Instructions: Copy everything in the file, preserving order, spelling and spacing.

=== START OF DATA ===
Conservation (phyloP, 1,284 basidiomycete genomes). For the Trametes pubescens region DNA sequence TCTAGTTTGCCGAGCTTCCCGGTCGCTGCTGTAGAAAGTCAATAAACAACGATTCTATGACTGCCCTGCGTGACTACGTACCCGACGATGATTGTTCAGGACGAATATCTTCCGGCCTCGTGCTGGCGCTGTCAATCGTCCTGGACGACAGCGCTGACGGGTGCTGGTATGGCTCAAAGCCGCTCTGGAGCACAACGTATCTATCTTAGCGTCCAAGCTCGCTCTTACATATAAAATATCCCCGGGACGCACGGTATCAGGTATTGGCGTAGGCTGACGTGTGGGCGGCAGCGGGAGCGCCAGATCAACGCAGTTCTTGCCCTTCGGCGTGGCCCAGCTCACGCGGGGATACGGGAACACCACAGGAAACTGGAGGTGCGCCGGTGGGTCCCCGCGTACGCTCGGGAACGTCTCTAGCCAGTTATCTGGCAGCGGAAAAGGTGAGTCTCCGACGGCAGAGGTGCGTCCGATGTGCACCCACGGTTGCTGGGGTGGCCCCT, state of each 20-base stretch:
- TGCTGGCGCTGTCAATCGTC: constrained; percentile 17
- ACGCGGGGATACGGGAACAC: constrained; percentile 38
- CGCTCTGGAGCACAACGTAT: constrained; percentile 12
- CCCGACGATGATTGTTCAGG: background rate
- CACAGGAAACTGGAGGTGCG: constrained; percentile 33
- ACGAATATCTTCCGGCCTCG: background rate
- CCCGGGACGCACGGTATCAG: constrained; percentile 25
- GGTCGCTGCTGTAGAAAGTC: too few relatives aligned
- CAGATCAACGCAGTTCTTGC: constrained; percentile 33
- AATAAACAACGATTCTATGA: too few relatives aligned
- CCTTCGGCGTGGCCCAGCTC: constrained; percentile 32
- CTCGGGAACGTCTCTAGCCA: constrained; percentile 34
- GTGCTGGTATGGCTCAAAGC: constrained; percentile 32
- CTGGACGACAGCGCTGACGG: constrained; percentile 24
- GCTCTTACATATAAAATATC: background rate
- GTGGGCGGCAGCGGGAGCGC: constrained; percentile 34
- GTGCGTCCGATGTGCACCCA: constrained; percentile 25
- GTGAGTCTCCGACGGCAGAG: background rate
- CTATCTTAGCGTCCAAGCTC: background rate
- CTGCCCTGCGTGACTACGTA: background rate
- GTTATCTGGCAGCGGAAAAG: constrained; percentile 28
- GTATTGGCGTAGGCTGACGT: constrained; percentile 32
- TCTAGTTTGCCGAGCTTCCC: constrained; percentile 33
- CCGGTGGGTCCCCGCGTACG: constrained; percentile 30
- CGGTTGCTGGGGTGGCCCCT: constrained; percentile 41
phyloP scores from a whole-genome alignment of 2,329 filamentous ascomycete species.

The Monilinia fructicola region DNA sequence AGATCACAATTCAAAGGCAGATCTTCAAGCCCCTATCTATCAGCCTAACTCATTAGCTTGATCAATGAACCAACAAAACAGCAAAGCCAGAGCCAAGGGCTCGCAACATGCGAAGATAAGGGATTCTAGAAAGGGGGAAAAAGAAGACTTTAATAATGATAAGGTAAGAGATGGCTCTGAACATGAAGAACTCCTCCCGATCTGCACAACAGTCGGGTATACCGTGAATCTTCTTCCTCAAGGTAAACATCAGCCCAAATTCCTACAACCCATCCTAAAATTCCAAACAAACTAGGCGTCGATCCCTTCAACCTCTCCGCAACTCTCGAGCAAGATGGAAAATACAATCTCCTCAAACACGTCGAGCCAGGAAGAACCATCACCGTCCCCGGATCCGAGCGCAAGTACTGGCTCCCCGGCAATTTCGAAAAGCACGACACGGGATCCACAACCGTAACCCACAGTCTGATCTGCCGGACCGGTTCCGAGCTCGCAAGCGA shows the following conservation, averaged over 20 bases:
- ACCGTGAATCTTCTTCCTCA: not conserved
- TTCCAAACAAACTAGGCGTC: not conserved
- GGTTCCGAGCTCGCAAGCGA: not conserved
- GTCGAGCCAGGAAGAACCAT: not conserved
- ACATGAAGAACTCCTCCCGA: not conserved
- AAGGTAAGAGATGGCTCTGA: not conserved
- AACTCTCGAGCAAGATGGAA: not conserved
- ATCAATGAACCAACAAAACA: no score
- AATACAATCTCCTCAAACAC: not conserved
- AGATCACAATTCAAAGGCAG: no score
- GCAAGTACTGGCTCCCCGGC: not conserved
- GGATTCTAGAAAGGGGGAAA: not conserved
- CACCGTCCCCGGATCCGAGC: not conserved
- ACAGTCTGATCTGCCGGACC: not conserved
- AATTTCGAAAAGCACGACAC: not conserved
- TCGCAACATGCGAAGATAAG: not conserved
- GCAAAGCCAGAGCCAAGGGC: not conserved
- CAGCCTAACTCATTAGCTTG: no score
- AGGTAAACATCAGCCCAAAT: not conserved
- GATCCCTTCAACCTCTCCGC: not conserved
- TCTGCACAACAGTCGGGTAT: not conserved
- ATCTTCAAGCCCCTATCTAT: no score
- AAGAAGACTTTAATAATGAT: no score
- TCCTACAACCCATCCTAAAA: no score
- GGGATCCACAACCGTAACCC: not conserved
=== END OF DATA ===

Conservation (phyloP, 1,284 basidiomycete genomes). For the Trametes pubescens region DNA sequence TCTAGTTTGCCGAGCTTCCCGGTCGCTGCTGTAGAAAGTCAATAAACAACGATTCTATGACTGCCCTGCGTGACTACGTACCCGACGATGATTGTTCAGGACGAATATCTTCCGGCCTCGTGCTGGCGCTGTCAATCGTCCTGGACGACAGCGCTGACGGGTGCTGGTATGGCTCAAAGCCGCTCTGGAGCACAACGTATCTATCTTAGCGTCCAAGCTCGCTCTTACATATAAAATATCCCCGGGACGCACGGTATCAGGTATTGGCGTAGGCTGACGTGTGGGCGGCAGCGGGAGCGCCAGATCAACGCAGTTCTTGCCCTTCGGCGTGGCCCAGCTCACGCGGGGATACGGGAACACCACAGGAAACTGGAGGTGCGCCGGTGGGTCCCCGCGTACGCTCGGGAACGTCTCTAGCCAGTTATCTGGCAGCGGAAAAGGTGAGTCTCCGACGGCAGAGGTGCGTCCGATGTGCACCCACGGTTGCTGGGGTGGCCCCT, state of each 20-base stretch:
- TGCTGGCGCTGTCAATCGTC: constrained; percentile 17
- ACGCGGGGATACGGGAACAC: constrained; percentile 38
- CGCTCTGGAGCACAACGTAT: constrained; percentile 12
- CCCGACGATGATTGTTCAGG: background rate
- CACAGGAAACTGGAGGTGCG: constrained; percentile 33
- ACGAATATCTTCCGGCCTCG: background rate
- CCCGGGACGCACGGTATCAG: constrained; percentile 25
- GGTCGCTGCTGTAGAAAGTC: too few relatives aligned
- CAGATCAACGCAGTTCTTGC: constrained; percentile 33
- AATAAACAACGATTCTATGA: too few relatives aligned
- CCTTCGGCGTGGCCCAGCTC: constrained; percentile 32
- CTCGGGAACGTCTCTAGCCA: constrained; percentile 34
- GTGCTGGTATGGCTCAAAGC: constrained; percentile 32
- CTGGACGACAGCGCTGACGG: constrained; percentile 24
- GCTCTTACATATAAAATATC: background rate
- GTGGGCGGCAGCGGGAGCGC: constrained; percentile 34
- GTGCGTCCGATGTGCACCCA: constrained; percentile 25
- GTGAGTCTCCGACGGCAGAG: background rate
- CTATCTTAGCGTCCAAGCTC: background rate
- CTGCCCTGCGTGACTACGTA: background rate
- GTTATCTGGCAGCGGAAAAG: constrained; percentile 28
- GTATTGGCGTAGGCTGACGT: constrained; percentile 32
- TCTAGTTTGCCGAGCTTCCC: constrained; percentile 33
- CCGGTGGGTCCCCGCGTACG: constrained; percentile 30
- CGGTTGCTGGGGTGGCCCCT: constrained; percentile 41
phyloP scores from a whole-genome alignment of 2,329 filamentous ascomycete species.

The Monilinia fructicola region DNA sequence AGATCACAATTCAAAGGCAGATCTTCAAGCCCCTATCTATCAGCCTAACTCATTAGCTTGATCAATGAACCAACAAAACAGCAAAGCCAGAGCCAAGGGCTCGCAACATGCGAAGATAAGGGATTCTAGAAAGGGGGAAAAAGAAGACTTTAATAATGATAAGGTAAGAGATGGCTCTGAACATGAAGAACTCCTCCCGATCTGCACAACAGTCGGGTATACCGTGAATCTTCTTCCTCAAGGTAAACATCAGCCCAAATTCCTACAACCCATCCTAAAATTCCAAACAAACTAGGCGTCGATCCCTTCAACCTCTCCGCAACTCTCGAGCAAGATGGAAAATACAATCTCCTCAAACACGTCGAGCCAGGAAGAACCATCACCGTCCCCGGATCCGAGCGCAAGTACTGGCTCCCCGGCAATTTCGAAAAGCACGACACGGGATCCACAACCGTAACCCACAGTCTGATCTGCCGGACCGGTTCCGAGCTCGCAAGCGA shows the following conservation, averaged over 20 bases:
- ACCGTGAATCTTCTTCCTCA: not conserved
- TTCCAAACAAACTAGGCGTC: not conserved
- GGTTCCGAGCTCGCAAGCGA: not conserved
- GTCGAGCCAGGAAGAACCAT: not conserved
- ACATGAAGAACTCCTCCCGA: not conserved
- AAGGTAAGAGATGGCTCTGA: not conserved
- AACTCTCGAGCAAGATGGAA: not conserved
- ATCAATGAACCAACAAAACA: no score
- AATACAATCTCCTCAAACAC: not conserved
- AGATCACAATTCAAAGGCAG: no score
- GCAAGTACTGGCTCCCCGGC: not conserved
- GGATTCTAGAAAGGGGGAAA: not conserved
- CACCGTCCCCGGATCCGAGC: not conserved
- ACAGTCTGATCTGCCGGACC: not conserved
- AATTTCGAAAAGCACGACAC: not conserved
- TCGCAACATGCGAAGATAAG: not conserved
- GCAAAGCCAGAGCCAAGGGC: not conserved
- CAGCCTAACTCATTAGCTTG: no score
- AGGTAAACATCAGCCCAAAT: not conserved
- GATCCCTTCAACCTCTCCGC: not conserved
- TCTGCACAACAGTCGGGTAT: not conserved
- ATCTTCAAGCCCCTATCTAT: no score
- AAGAAGACTTTAATAATGAT: no score
- TCCTACAACCCATCCTAAAA: no score
- GGGATCCACAACCGTAACCC: not conserved